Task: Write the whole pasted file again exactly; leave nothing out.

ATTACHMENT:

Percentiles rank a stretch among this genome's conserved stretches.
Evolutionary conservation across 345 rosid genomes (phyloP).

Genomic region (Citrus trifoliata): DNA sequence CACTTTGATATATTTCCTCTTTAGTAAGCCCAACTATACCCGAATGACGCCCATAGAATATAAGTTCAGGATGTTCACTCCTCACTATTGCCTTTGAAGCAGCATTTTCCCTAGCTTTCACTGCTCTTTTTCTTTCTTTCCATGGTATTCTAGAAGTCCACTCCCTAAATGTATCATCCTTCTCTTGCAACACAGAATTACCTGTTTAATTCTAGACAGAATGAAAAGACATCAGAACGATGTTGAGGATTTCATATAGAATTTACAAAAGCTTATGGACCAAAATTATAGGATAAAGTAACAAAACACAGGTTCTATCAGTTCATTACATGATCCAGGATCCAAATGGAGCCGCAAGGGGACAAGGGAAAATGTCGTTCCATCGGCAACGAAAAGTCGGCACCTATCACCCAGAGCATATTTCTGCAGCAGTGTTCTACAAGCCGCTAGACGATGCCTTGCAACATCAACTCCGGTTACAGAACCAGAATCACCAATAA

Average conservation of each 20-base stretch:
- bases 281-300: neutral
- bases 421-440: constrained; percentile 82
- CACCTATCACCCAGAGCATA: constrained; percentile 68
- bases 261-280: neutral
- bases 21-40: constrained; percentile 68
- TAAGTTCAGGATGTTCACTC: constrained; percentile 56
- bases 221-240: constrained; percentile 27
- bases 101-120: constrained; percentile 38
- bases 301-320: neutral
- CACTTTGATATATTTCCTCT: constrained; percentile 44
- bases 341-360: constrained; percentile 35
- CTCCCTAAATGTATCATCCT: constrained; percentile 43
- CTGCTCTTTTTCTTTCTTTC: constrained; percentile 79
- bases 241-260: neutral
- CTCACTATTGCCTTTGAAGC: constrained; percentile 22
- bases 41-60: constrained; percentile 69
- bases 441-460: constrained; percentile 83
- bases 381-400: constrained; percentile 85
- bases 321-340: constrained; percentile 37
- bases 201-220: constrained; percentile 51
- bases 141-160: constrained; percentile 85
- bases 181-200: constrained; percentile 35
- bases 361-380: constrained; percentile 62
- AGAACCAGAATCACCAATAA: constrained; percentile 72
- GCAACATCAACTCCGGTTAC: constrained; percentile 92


Percentiles rank a stretch among this genome's conserved stretches.
Evolutionary conservation across 345 rosid genomes (phyloP).

Genomic region (Citrus trifoliata): DNA sequence CACTTTGATATATTTCCTCTTTAGTAAGCCCAACTATACCCGAATGACGCCCATAGAATATAAGTTCAGGATGTTCACTCCTCACTATTGCCTTTGAAGCAGCATTTTCCCTAGCTTTCACTGCTCTTTTTCTTTCTTTCCATGGTATTCTAGAAGTCCACTCCCTAAATGTATCATCCTTCTCTTGCAACACAGAATTACCTGTTTAATTCTAGACAGAATGAAAAGACATCAGAACGATGTTGAGGATTTCATATAGAATTTACAAAAGCTTATGGACCAAAATTATAGGATAAAGTAACAAAACACAGGTTCTATCAGTTCATTACATGATCCAGGATCCAAATGGAGCCGCAAGGGGACAAGGGAAAATGTCGTTCCATCGGCAACGAAAAGTCGGCACCTATCACCCAGAGCATATTTCTGCAGCAGTGTTCTACAAGCCGCTAGACGATGCCTTGCAACATCAACTCCGGTTACAGAACCAGAATCACCAATAA

Average conservation of each 20-base stretch:
- bases 281-300: neutral
- bases 421-440: constrained; percentile 82
- CACCTATCACCCAGAGCATA: constrained; percentile 68
- bases 261-280: neutral
- bases 21-40: constrained; percentile 68
- TAAGTTCAGGATGTTCACTC: constrained; percentile 56
- bases 221-240: constrained; percentile 27
- bases 101-120: constrained; percentile 38
- bases 301-320: neutral
- CACTTTGATATATTTCCTCT: constrained; percentile 44
- bases 341-360: constrained; percentile 35
- CTCCCTAAATGTATCATCCT: constrained; percentile 43
- CTGCTCTTTTTCTTTCTTTC: constrained; percentile 79
- bases 241-260: neutral
- CTCACTATTGCCTTTGAAGC: constrained; percentile 22
- bases 41-60: constrained; percentile 69
- bases 441-460: constrained; percentile 83
- bases 381-400: constrained; percentile 85
- bases 321-340: constrained; percentile 37
- bases 201-220: constrained; percentile 51
- bases 141-160: constrained; percentile 85
- bases 181-200: constrained; percentile 35
- bases 361-380: constrained; percentile 62
- AGAACCAGAATCACCAATAA: constrained; percentile 72
- GCAACATCAACTCCGGTTAC: constrained; percentile 92